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Amy Helm: Trying Her Own Hand

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Amy Helm: Trying Her Own Hand

Amy Helm is running late, and she’s embarrassed.

She sounds even more embarrassed when she’s told that her last name—that of her father who was the much-lauded drummer for The Band, Levon Helm—allows her plenty of latitude. Although it would presumably be easy for Helm to confine herself to the music she made with her father and the other players in The Midnight Ramble Band, she doesn’t want that. Neither would her dad, she says.

“I had spent such a long time in both The Midnight Ramble Band and [alt-country band] Ollabelle—both very strong ensemble groups that I really loved—I could feel myself grow into the next level of musicianship,” she says. “And it was time to move onto that level.”

That next level brings her to her first solo album, the just-released Didn’t It Rain, and touring with powerhouse musicians Patty Griffin and Mavis Staples. Despite her artistic chops and heritage, this album was anything but easy to create. Besides finding her footing as a solo artist and leading her group the Handsome Strangers, she also experienced a divorce, her dad’s death and the birth of her second son while making the album.

“Everyone was and is very encouraging. My father really wanted me to do it. My ex-husband [and other family members] have been encouraging and supportive,” she says. “They know I have a real need to try my own band and everything that entails, including standing in front of an audience telling stories and singing for an hour and a half.”

Helm is quick to point out that she never felt suffocated by her other bands, including The Midnight Ramble Band, which she was in for a decade.

“It was never a case to step away from the embrace. My father and those bands were incredible growth experiences for me. Really what they provided was the air under my wings to try the next level,” she says.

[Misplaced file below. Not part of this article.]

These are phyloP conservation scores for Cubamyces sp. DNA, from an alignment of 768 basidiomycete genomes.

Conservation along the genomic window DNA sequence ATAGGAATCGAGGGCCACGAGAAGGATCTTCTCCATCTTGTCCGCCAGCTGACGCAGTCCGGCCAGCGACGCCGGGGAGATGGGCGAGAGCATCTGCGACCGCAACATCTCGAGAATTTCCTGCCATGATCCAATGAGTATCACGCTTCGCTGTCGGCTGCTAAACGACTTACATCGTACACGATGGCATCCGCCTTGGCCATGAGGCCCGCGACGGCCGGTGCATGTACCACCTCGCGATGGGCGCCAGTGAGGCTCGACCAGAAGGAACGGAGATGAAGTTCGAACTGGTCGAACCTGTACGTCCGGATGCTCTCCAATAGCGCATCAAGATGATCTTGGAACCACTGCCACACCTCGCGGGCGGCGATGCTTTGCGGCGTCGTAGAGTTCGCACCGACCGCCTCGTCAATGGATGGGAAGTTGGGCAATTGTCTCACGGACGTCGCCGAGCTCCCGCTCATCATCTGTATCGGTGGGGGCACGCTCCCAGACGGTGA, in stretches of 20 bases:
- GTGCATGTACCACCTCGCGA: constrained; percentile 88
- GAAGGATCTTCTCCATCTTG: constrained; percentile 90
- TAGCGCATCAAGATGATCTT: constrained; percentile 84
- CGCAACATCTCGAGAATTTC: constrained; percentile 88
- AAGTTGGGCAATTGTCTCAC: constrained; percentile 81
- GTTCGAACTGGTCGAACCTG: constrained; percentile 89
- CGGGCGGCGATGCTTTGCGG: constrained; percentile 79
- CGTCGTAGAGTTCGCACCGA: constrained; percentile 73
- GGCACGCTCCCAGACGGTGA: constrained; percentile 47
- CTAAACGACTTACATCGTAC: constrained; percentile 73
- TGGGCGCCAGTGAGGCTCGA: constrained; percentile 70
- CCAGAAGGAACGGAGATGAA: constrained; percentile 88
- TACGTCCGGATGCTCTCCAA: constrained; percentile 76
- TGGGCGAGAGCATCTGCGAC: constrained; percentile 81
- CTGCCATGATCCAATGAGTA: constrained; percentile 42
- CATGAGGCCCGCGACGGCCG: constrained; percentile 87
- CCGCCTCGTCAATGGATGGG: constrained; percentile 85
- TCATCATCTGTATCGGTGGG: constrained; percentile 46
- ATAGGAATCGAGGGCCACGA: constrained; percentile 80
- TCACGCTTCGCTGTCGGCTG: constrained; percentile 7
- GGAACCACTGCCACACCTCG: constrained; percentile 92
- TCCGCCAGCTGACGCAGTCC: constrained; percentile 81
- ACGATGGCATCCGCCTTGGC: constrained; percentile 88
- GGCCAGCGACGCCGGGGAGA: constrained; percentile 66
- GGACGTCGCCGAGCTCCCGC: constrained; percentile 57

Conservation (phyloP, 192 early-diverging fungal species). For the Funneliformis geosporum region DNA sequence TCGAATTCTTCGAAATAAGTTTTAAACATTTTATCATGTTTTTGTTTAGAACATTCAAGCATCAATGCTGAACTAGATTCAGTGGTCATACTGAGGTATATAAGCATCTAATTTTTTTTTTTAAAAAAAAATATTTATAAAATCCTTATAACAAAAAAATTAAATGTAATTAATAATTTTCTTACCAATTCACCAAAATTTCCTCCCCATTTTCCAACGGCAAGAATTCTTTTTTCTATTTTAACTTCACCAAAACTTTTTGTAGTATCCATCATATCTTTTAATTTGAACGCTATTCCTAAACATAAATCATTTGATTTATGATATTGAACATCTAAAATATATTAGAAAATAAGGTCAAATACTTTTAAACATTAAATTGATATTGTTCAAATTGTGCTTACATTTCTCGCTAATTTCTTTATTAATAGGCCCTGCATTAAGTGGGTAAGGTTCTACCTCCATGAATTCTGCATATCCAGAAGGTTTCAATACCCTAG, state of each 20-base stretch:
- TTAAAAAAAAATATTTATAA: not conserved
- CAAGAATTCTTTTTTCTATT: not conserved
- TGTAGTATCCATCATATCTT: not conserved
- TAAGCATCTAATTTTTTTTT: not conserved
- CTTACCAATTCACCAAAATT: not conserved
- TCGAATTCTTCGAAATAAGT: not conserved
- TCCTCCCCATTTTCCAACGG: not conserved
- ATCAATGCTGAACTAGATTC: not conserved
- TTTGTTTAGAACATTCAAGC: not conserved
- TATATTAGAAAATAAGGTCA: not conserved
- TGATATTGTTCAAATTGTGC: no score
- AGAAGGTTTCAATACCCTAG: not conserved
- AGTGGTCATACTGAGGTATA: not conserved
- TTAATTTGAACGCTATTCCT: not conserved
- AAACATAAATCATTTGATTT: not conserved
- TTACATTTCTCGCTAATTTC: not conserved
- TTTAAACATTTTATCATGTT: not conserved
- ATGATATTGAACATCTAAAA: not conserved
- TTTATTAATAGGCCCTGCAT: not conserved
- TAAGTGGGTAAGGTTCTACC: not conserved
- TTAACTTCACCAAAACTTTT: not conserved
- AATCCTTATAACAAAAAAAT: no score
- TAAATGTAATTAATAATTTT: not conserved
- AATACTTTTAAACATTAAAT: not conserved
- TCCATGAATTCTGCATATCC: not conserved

She seems in awe of touring with both Staples and Griffin, two women she says inspired her to create this new roots album that features guest appearances by Allison Moorer, John Medeski and Little Feat’s Bill Payne. Her father is also on three of the tracks. Parts of the album were re-recorded after she began touring with her band and built her confidence. She co-wrote some of the songs with her Midnight Ramble bandmate Byron Isaacs and covered Mary Gauthier’s ‘Gentling Me.”

“It felt like I was going through a real storm with so many things changing in my life,” she says. “That’s one reason I changed some of it. I wanted it to reflect honestly, to do my best as an artist.”

The tour with Staples and Griffin has underscored her belief that Didn’t It Rain is just the beginning of her solo artistic process.

“I am really just beginning my journey as a songwriter,” she says. “In a way I was jumping in blind, and now that I’m beginning to talk about the record and what the record has been, I realize the truest pieces of it came together. It’s so interesting to me to see how you left yourself be vulnerable and personal [in songs]…It’s incredible to watch Patty and Mavis, artists of their level standing completely inside themselves, knowing exactly who they are and what they want to say…I’m just every excited to grow in that direction.”

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